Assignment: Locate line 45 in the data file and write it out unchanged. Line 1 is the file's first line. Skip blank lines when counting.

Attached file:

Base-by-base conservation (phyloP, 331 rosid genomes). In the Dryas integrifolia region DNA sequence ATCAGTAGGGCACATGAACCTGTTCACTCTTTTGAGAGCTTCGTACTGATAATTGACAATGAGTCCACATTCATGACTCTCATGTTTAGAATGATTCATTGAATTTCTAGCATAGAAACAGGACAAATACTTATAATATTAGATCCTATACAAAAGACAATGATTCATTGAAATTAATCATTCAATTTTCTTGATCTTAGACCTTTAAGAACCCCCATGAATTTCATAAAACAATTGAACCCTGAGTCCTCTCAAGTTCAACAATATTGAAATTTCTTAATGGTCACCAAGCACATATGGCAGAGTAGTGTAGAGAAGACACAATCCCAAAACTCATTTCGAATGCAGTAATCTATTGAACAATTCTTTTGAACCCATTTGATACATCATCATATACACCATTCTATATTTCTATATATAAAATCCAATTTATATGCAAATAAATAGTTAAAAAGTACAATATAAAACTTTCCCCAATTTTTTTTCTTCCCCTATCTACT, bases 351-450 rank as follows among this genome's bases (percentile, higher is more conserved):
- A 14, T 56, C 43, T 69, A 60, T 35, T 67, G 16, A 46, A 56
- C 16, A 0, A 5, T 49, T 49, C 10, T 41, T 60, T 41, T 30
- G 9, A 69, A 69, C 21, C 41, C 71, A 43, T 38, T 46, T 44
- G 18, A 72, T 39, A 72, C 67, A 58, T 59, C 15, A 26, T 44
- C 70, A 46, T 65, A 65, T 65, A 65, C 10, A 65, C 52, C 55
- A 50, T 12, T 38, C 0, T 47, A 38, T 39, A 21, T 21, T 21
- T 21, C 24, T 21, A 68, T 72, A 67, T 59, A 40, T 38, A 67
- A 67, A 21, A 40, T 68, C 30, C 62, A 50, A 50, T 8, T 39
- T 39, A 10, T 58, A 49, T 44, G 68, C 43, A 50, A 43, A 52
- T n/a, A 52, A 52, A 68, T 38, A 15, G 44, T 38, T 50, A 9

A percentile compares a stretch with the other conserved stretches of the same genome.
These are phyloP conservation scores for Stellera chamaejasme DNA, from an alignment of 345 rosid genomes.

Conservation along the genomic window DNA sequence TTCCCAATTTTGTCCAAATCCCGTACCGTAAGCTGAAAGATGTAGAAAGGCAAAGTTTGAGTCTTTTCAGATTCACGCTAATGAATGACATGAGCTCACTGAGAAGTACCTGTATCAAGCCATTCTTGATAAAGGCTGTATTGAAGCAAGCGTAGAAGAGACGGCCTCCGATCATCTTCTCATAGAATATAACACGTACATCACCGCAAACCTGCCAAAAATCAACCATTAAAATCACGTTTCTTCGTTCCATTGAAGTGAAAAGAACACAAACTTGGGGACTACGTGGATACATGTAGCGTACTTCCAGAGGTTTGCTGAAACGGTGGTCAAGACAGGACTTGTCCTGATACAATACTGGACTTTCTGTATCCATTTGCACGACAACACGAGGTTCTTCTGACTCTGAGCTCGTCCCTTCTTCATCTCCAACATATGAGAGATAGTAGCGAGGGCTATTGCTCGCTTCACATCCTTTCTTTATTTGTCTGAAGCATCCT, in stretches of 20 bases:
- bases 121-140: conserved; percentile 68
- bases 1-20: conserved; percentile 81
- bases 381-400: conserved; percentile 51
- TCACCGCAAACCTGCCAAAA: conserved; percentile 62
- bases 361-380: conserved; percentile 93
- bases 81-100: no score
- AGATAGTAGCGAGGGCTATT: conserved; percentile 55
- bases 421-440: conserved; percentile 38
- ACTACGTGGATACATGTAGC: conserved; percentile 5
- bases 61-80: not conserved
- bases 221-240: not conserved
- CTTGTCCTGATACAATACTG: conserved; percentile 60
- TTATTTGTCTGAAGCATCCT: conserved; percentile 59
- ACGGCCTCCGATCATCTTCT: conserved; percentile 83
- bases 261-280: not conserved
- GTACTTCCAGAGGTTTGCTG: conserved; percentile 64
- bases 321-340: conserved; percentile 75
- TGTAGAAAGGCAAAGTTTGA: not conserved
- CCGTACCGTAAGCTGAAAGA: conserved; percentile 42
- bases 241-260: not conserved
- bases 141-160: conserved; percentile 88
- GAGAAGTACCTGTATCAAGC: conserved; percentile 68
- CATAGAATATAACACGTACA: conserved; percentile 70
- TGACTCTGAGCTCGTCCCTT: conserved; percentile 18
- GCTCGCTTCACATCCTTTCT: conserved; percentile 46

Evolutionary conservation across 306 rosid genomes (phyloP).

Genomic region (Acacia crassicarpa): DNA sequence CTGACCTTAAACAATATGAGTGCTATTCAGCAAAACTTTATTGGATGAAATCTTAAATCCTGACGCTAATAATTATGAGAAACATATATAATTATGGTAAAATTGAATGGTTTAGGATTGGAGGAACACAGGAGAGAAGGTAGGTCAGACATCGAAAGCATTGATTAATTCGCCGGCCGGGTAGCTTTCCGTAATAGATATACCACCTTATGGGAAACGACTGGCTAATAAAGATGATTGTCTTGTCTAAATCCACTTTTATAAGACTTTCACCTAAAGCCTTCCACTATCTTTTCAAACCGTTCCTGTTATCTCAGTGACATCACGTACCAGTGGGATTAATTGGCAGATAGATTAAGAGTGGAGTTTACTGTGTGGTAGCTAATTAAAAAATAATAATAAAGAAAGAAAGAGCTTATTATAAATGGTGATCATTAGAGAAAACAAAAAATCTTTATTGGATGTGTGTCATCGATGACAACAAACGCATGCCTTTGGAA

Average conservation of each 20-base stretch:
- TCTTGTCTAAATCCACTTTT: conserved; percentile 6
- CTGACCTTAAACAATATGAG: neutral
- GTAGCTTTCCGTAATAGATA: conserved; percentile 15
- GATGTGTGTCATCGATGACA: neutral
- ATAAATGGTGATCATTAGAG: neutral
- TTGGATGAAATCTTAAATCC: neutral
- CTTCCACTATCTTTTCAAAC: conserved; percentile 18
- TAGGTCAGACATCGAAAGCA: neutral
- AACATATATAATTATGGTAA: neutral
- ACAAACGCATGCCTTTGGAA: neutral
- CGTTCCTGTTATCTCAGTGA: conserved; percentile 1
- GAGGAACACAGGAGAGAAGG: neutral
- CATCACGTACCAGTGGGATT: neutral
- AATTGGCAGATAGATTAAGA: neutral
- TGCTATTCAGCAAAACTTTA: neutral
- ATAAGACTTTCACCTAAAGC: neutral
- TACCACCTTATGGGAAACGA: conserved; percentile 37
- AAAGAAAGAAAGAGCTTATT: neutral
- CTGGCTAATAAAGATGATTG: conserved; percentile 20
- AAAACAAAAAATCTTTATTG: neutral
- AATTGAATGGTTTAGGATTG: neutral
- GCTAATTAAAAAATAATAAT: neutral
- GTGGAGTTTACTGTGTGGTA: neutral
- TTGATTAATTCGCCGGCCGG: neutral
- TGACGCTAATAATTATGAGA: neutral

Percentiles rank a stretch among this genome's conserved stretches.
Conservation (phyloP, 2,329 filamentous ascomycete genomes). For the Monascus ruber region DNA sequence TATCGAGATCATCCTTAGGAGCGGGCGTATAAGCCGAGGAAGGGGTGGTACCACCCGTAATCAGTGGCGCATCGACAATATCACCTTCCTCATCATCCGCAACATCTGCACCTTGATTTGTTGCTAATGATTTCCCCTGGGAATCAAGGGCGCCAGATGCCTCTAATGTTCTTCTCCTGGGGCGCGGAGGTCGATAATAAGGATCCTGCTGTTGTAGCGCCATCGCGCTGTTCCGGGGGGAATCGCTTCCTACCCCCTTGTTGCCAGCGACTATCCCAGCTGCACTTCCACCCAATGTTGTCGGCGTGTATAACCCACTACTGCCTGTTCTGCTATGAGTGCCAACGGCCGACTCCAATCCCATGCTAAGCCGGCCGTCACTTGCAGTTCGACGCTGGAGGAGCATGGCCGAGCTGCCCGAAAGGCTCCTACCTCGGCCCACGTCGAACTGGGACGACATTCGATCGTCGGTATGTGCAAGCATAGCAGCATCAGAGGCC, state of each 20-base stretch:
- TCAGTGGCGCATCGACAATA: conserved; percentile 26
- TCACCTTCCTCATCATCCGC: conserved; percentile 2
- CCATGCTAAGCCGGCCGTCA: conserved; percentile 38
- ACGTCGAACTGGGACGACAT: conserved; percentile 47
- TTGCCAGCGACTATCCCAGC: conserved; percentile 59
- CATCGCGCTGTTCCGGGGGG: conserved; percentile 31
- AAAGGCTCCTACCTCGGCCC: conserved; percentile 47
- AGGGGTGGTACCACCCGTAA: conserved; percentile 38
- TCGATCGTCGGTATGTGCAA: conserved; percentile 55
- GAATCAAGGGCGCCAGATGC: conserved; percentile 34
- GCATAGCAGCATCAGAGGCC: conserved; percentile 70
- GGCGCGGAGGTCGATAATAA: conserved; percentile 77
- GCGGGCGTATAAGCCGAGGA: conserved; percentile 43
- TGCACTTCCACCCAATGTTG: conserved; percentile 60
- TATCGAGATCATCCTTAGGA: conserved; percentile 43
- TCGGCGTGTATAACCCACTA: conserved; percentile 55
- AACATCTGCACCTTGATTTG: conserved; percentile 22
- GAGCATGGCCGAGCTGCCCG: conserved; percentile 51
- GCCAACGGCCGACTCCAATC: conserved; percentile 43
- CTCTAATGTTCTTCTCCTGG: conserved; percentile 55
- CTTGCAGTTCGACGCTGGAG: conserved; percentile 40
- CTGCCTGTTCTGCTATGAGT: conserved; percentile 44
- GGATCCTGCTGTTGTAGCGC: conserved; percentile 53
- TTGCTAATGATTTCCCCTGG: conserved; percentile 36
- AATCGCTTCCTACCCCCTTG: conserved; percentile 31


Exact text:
- GTAGCTTTCCGTAATAGATA: conserved; percentile 15